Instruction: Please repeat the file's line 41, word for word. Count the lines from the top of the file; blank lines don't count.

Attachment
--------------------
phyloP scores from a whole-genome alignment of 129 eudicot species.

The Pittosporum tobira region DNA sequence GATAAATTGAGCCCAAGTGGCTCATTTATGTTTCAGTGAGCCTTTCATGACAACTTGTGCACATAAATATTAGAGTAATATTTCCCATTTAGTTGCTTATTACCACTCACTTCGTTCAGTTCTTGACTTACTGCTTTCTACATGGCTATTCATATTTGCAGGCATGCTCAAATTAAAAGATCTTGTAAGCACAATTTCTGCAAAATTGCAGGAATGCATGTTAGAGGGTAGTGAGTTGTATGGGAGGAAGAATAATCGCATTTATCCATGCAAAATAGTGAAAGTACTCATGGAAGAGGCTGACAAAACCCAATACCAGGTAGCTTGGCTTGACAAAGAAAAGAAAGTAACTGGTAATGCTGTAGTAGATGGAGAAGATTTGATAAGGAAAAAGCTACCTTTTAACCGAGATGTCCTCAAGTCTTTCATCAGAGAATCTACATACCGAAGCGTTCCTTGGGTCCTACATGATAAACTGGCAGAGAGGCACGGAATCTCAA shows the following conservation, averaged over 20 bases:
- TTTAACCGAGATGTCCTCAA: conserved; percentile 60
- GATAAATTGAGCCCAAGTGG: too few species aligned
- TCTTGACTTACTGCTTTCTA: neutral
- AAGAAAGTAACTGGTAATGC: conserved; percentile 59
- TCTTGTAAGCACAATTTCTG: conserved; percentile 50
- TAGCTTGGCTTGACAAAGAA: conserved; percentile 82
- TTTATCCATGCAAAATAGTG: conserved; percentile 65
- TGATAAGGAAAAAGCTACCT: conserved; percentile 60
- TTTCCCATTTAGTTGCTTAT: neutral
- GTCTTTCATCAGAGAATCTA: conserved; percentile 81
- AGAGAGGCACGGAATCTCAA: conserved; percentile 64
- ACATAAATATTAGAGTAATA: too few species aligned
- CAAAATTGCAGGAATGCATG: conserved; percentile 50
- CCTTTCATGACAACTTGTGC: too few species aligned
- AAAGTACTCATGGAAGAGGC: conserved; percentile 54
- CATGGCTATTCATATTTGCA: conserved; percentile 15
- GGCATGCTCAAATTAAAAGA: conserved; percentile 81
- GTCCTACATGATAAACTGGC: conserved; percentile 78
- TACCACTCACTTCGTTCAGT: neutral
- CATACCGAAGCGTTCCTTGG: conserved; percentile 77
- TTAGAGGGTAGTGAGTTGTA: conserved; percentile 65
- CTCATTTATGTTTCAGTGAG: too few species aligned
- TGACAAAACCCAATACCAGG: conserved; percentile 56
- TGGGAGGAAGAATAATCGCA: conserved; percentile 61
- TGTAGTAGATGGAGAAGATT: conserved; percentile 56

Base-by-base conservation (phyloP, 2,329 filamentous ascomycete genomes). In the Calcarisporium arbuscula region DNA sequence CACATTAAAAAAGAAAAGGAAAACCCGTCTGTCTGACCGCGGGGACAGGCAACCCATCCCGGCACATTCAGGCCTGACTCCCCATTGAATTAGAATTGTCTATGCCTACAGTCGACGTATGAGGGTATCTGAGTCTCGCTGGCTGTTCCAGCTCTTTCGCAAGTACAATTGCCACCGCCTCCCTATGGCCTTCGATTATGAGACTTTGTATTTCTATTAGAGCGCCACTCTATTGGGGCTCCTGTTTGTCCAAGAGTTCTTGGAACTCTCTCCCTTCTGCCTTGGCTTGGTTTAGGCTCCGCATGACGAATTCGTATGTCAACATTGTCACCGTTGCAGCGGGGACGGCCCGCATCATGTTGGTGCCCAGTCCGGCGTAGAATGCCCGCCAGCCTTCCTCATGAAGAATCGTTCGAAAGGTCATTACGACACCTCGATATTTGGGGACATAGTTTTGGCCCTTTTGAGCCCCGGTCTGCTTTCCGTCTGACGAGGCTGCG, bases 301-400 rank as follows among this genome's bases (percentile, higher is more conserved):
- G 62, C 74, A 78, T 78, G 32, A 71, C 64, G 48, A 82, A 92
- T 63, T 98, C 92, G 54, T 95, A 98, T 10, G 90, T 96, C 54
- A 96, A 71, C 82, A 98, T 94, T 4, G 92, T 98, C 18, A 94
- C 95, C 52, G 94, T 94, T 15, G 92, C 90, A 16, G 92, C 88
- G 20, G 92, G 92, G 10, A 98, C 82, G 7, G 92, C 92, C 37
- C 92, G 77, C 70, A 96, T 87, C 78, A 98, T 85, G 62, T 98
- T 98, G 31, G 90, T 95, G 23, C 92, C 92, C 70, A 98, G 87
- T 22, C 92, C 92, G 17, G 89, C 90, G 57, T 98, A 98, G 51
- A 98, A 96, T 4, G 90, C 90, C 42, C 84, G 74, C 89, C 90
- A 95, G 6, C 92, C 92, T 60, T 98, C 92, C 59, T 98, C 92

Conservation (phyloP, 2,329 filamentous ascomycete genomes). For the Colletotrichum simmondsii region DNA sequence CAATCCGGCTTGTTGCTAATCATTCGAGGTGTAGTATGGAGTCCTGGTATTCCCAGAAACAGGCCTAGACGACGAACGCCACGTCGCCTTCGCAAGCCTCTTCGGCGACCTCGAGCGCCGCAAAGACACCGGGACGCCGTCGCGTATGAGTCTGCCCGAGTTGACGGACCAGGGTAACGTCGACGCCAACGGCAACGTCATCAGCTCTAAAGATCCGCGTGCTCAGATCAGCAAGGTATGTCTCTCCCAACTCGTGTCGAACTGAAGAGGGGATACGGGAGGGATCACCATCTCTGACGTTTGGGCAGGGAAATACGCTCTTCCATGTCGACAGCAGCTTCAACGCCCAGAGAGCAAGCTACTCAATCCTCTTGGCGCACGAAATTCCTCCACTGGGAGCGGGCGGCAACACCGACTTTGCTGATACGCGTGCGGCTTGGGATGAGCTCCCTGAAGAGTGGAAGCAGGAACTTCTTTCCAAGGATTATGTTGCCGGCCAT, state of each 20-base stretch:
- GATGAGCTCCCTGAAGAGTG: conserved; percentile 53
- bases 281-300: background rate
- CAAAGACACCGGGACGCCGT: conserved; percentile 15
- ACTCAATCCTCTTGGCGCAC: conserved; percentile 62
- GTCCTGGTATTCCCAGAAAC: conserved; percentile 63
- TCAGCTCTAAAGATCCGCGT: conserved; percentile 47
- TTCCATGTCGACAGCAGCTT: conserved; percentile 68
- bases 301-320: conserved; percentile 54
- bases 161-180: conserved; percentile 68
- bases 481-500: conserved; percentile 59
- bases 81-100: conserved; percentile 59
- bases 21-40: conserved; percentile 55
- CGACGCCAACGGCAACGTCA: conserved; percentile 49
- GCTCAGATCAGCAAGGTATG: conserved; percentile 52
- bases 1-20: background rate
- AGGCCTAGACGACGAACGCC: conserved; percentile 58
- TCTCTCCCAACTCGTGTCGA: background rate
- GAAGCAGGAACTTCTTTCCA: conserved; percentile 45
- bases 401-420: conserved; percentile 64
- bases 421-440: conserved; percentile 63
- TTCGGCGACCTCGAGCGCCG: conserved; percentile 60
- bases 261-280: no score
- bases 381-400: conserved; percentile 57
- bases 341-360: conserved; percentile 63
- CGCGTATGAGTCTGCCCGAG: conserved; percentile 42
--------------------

- bases 281-300: background rate